A review of data in Medicare cost reports and in CMSs Medicare Provider Analysis and Review (MedPAR) file from 2016-18, the most recent years for which data is available, shows the average loss per admission for a Medicare beneficiary at a short-term, acute care hospital increased 5% from $1,119 to $1,175. Costs increased over this period by 5.4% to $14,990, while the average payment increased to only $13,815. This increase on costs and stagnation in payments came even as the average length of stay (LOS) for each admission dropped nearly 2% to under 5.2 days.
5 areas where hospitals can improve both financial performance and patient care
The inclusion of charges and subsequent calculated costs at the department level allows for a deeper analysis into what areas are having the greatest impact on a hospital’s ability to realize gains or likelihood of incurring losses on an admission-by- admission level.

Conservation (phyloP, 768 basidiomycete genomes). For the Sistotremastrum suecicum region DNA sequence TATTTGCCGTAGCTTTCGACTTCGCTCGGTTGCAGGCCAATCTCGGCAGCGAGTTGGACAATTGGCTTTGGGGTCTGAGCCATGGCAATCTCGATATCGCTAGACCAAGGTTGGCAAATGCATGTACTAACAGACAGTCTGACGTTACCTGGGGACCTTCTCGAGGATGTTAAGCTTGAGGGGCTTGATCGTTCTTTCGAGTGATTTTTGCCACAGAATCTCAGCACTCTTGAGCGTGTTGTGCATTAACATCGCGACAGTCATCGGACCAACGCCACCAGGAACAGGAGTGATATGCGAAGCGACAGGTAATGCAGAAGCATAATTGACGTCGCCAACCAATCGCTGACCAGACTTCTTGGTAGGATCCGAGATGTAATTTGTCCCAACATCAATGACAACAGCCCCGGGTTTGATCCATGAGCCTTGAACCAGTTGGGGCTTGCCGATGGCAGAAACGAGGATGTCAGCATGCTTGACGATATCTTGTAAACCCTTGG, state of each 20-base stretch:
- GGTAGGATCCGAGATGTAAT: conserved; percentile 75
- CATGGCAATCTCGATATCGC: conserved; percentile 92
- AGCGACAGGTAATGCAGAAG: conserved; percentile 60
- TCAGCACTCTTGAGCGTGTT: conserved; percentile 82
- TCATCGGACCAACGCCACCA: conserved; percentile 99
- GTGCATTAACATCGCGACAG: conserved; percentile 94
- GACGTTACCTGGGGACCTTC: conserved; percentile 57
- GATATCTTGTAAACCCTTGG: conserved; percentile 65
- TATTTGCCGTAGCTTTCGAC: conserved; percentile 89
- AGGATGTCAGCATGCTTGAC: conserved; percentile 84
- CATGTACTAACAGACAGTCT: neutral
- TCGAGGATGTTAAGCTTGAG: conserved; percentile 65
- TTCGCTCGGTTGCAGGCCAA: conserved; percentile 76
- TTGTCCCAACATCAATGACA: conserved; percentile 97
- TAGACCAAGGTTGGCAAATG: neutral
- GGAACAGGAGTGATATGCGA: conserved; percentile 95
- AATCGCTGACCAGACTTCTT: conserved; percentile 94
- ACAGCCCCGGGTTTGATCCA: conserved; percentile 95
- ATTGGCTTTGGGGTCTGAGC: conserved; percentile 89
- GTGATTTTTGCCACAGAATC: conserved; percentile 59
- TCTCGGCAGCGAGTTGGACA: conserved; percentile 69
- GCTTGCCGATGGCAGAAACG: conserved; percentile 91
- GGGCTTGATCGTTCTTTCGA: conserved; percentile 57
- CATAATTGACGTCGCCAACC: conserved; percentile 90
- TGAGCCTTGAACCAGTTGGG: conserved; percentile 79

This deeper dive shows five hospital cost areas are responsible for more than 63% of total costs year over year. What is noteworthy is that only one of these areas (ICU costs) falls under what would be considered “medical care costs,” while the remaining areas are more ancillary, pertaining to room, pharmacy and supply costs. Room costs alone accounted for more than 25% of total costs in 2018 while pharmacy and medical supplies accounted for another 23%.
Average costs for these five areas combined increased 4.7% over 2016-18, from $9,080 to $9,509, severely affecting overall costs and lowering possible margins because payment gains are negated by the cost increases. By focusing aggressively on containing and reducing costs in these areas, hospitals could not only improve their overall financial health but also enhance the quality of care for patients by passing the cost savings on to more direct patient care areas.